The geological record suggests that life has always helped regulate the carbon content of the atmosphere, even though geophysical forces predominate over large timescales. Humans can lay claim to being the speediest, and if trends continue, the most self-destructive regulators of climate. Carbon flows through the atmosphere — by mass a tiny fraction of the global cycle — which is frequently thought of as the flow of carbon through living things, the atmosphere, oceans, land, and from hydrocarbon minerals. These are not static categories, “stove pipes” cut off from each other. They are natural conveyers that converge, forge new directions, and vary their speed. The atmosphere is a (geologically) short-term way station for carbon atoms passing out of living tissue, the high seas, or terra firma.
Dynamism marks the Earth’s climate cycle, but stasis is everywhere locked into the way we think about, organize, and apply scientific knowledge. The administrative and intellectual categories that we divide our institutions into — congressional committees, high school science curricula, newspaper sections — are dozens or in some cases hundreds of years old, and no longer adequately match how we understand the world to work. Universities are rapidly shifting and redefining disciplinary boundaries, particularly as health and biology adopt tools spun from advances in physics and chemistry. “A number of important questions are only able to be addressed at the nexus of the life sciences with the physical, computational and information sciences,” says Shirley Ann Jackson, president of Rensselaer Polytechnic Institute.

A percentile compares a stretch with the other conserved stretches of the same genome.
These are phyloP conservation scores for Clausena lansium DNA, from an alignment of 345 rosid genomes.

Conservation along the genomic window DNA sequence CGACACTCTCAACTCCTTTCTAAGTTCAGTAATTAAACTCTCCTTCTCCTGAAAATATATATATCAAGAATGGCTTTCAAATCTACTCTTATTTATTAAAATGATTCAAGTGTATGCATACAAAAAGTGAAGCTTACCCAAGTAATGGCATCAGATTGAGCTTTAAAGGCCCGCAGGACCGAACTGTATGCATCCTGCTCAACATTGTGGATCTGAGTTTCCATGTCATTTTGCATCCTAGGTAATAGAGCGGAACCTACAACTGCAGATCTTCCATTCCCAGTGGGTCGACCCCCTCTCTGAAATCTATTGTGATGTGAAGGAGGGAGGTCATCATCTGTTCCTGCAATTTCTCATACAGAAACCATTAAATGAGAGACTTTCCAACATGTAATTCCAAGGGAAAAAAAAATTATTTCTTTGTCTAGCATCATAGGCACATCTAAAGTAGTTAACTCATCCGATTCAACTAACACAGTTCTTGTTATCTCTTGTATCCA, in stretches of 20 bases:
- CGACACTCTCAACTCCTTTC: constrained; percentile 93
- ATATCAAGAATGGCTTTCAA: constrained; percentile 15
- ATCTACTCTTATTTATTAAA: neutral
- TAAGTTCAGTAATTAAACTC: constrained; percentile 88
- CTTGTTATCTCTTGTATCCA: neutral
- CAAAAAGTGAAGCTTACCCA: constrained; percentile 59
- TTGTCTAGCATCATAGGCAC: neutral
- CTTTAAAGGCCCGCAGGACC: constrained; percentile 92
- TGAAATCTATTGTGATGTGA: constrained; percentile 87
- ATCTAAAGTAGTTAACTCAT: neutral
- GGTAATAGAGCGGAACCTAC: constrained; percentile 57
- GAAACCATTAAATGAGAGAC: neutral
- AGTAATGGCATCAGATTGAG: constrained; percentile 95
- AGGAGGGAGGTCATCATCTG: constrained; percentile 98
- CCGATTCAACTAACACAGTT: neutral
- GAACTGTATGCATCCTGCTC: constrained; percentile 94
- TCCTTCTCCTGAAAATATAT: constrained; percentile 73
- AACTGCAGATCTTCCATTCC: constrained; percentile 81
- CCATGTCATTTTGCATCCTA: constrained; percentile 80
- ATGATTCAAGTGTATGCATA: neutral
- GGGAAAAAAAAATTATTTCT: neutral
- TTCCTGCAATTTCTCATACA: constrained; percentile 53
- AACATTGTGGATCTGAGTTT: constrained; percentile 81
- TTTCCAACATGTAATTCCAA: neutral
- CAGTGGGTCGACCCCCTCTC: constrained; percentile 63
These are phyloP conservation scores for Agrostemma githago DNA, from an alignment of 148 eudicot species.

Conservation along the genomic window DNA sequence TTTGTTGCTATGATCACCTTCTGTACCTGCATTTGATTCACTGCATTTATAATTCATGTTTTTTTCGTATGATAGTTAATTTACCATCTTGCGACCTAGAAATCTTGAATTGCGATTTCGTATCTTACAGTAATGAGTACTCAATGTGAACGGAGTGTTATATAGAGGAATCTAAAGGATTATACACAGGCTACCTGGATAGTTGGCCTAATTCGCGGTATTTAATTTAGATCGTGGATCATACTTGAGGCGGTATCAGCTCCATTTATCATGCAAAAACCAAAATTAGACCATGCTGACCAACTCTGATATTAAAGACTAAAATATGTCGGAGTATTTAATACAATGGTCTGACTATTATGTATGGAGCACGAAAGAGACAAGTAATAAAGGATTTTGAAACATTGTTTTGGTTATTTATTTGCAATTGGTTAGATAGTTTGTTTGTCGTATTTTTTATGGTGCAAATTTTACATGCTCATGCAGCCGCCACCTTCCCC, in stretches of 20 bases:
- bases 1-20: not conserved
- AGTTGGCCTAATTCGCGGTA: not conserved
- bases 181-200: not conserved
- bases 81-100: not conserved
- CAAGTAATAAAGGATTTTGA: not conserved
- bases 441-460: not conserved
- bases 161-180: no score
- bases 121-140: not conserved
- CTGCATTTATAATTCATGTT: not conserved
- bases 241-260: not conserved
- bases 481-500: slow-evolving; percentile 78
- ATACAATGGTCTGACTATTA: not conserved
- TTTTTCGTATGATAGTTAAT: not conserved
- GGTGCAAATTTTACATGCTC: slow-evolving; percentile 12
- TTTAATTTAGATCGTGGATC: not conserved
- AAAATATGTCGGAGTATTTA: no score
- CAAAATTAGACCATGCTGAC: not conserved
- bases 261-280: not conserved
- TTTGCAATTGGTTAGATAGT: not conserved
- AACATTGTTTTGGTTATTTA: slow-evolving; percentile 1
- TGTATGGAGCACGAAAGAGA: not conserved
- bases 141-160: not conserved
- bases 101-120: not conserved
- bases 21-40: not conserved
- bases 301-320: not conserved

Instead of thinking about the world in old-fashioned, static subject categories, such as “climate,” “geology,” “marine chemistry,” or “biology,” non-scientists might think of the behavior of carbon from the molecular to global scales, as “carbon science.” Instead of keeping track of confusing boundary distinctions among scientific disciplines, just scrub them, and follow the carbon.